It is possible for a woman to become pregnant already during the first cycle after stopping the pill. Even if there is no bleeding, women are fertile usually from the 8th day after stopping the pill. Although there is no harm in trying immediately, many women prefer to wait for their first natural cycle, and prepare their body properly for pregnancy. Depending on age, the chances of becoming pregnant are between 25 to 35 percent per cycle. There are all sorts of reasons for delayed fertility. Opinions vary as to whether taking the pill for a long period of time has a positive or negative effect on fertility. As a basic principle, to improve the chances of conceiving, you can start monitoring your cycle straight away after stopping the pill.

How reliable is NFP as a form of contraception?

If applied properly, the natural contraceptive method according to NFP – which has a Pearl Index of 0.6 – is comparable to the pill. For comparison: the Pearl Index of the pill is 0.1 – 0.8. Furthermore, the symptothermal method has had scientific recognition and been recommended by gynecologists as a hormone-free alternative since the 1920s. However, it is only possible to achieve this index when one’s body signals are documented on a regular basis and potential interference factors are taken into consideration. This self-monitoring should be carried out daily, especially during the initial months after stopping the pill, as it may take several months for the menstrual cycle to normalize.

The temperature measurement indicates cycle fluctuations

Many women who wish to conceive, and who previously used the pill as a contraceptive, want to know the best way of tracking their fertility after stopping the pill. In this case, the symptothermal method of cycle monitoring helps with understanding one’s own body better. This method is a combination of monitoring one’s body (menstrual bleeding, cervical mucus, cervix) and measuring the basal body temperature. Around the time of ovulation, the body’s temperature increases by some 0.2 to 0.5 degrees and stays at this level until the next menstruation. You should bear in mind that, during the first cycle after stopping hormonal contraceptives, your body might experience temperature fluctuations that are not actually connected to ovulation. Fluctuations that do not exceed a value change of 0.2°C should be ignored. The NFP method factors in these fluctuations using the “post-pill mode” feature.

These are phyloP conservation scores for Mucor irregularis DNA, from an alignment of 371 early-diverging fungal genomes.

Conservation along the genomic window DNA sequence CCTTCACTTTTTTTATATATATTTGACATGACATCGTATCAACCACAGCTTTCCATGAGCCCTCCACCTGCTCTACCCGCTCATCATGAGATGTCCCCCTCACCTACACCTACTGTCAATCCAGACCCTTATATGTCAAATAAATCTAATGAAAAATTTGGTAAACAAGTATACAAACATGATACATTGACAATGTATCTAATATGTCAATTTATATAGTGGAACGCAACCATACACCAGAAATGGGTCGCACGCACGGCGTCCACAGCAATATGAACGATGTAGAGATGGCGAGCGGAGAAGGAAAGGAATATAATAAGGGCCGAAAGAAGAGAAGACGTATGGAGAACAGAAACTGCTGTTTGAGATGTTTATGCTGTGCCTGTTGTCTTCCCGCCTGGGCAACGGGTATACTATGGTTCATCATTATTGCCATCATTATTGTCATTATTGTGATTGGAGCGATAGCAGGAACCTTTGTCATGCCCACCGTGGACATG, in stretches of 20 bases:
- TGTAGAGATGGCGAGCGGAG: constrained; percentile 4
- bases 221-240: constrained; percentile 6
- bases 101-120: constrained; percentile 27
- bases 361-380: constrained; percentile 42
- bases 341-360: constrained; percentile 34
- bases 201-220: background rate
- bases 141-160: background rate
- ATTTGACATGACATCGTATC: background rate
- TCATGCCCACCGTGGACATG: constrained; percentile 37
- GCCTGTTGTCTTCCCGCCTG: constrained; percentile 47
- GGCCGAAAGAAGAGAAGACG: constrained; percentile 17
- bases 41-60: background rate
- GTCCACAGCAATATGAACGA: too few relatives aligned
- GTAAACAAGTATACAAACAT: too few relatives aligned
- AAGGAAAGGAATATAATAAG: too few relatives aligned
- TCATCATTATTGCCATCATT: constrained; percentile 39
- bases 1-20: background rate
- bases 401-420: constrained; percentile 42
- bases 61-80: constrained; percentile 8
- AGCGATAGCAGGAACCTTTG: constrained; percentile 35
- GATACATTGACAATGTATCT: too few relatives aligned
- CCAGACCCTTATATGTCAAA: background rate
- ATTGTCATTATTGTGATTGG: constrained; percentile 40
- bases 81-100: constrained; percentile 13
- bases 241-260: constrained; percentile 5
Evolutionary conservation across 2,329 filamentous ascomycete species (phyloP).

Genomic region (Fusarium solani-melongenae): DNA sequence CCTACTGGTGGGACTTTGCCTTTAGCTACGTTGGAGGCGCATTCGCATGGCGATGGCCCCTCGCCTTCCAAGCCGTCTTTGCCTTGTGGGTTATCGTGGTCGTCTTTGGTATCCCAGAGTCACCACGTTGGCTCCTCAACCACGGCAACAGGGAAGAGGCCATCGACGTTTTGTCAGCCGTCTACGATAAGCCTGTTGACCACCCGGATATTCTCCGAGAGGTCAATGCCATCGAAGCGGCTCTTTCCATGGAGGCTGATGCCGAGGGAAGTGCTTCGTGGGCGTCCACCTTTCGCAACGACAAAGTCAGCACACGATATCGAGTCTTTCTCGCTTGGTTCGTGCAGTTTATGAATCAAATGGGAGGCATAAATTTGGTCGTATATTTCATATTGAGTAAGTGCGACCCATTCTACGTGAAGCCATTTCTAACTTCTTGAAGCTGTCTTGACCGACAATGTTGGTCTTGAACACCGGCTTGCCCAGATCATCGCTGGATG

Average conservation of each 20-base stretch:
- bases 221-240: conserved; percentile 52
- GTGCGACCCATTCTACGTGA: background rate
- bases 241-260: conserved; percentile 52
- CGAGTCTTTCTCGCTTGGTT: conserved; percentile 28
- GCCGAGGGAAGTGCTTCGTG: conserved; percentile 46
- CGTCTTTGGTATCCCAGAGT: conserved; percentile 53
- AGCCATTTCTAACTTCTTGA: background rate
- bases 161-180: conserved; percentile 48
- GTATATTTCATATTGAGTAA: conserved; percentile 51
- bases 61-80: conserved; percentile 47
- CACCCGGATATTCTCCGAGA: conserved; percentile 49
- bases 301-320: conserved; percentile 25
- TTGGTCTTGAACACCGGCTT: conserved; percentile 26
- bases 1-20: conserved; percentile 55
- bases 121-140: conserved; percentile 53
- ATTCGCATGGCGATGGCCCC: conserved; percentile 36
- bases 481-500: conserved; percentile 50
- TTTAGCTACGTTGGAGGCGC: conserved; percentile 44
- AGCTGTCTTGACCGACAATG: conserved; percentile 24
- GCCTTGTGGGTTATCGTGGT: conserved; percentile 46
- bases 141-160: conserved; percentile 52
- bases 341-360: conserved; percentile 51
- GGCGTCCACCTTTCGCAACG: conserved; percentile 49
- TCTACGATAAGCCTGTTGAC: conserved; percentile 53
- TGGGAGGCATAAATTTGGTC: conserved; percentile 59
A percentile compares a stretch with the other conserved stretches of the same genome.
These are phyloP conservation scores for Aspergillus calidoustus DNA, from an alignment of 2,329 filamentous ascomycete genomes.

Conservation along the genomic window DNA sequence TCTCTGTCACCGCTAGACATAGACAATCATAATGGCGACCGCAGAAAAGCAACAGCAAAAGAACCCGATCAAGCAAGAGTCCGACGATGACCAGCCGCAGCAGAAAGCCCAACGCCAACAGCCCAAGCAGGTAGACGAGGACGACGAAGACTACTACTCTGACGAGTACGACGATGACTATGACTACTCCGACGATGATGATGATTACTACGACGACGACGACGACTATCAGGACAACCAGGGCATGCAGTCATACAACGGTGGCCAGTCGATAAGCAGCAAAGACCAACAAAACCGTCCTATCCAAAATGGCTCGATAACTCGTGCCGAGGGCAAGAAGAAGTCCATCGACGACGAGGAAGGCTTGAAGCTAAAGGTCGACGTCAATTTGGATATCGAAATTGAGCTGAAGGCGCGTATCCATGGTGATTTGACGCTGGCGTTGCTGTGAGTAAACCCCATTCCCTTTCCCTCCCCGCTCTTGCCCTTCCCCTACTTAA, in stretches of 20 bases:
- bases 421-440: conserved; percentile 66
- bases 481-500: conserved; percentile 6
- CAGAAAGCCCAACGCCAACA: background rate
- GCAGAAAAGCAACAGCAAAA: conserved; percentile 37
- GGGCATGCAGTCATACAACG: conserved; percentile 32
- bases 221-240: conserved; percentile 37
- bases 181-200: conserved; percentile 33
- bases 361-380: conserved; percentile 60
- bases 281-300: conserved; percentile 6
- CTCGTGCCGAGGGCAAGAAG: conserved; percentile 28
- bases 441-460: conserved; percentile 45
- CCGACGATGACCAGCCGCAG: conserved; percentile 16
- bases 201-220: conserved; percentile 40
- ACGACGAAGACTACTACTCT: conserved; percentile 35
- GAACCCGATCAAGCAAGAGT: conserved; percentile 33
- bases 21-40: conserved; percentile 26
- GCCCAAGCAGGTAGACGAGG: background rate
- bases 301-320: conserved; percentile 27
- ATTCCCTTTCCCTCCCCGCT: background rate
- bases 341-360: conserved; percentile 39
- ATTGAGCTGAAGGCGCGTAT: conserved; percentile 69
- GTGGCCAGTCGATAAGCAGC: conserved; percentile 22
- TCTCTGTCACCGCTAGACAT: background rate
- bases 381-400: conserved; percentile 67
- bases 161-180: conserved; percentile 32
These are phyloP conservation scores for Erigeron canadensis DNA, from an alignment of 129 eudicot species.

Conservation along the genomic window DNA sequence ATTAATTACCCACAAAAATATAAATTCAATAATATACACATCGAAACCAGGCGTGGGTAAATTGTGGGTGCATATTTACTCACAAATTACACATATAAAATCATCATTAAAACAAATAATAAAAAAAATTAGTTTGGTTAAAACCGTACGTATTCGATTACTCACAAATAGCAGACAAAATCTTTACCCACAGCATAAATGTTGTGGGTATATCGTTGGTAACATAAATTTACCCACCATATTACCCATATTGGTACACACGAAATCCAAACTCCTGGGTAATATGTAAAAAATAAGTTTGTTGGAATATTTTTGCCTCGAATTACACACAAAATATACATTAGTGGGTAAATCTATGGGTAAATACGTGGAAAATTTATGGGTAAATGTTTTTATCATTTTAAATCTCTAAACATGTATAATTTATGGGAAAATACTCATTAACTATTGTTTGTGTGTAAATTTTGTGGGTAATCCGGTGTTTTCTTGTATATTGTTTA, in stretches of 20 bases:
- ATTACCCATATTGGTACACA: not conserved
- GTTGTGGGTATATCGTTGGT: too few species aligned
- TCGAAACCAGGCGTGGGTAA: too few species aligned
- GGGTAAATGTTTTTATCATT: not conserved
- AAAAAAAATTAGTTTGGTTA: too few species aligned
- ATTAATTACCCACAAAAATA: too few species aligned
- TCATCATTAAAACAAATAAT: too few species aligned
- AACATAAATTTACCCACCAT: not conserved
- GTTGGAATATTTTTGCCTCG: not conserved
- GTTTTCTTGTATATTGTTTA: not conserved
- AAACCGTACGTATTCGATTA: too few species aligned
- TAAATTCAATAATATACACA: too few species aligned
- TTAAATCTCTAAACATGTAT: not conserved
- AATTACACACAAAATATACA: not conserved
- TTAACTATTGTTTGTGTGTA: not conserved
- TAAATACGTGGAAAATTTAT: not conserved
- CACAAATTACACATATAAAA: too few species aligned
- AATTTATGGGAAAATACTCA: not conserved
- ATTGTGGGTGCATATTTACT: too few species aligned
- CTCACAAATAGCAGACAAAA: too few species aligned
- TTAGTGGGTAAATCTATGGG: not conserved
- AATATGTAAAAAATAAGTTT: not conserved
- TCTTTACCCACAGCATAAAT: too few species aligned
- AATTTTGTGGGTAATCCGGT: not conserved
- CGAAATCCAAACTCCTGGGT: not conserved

Medically Reviewed

Dieser Text wurde auf Basis von medizinischer Fachliteratur und aktuellen Studien von Medizinredakteur:innen erstellt. Unser Anspruch ist es, wissenschaftlich zu arbeiten, Quellen kenntlich zu machen und die Inhalte regelmäßig auf ihre Aktualität zu prüfen.

Referenzen & Literatur

  1. Leitlinien der Deutschen Gesellschaft für Gynäkologie und Geburtshilfe Juli 2004, pro familia
  2. Auswertung GKV-Verordungsdaten zu kombinierten oralen Kontrazeption („Pille“) für gesetzlich versicherte Frauen bis 20 Jahre, ab 2019, bis 22 Jahre
  3. Segerer, Sabine, and Christoph Keck. "Unverträglichkeit der Pille." gynäkologie+ geburtshilfe 24.6 (2019): 32-34.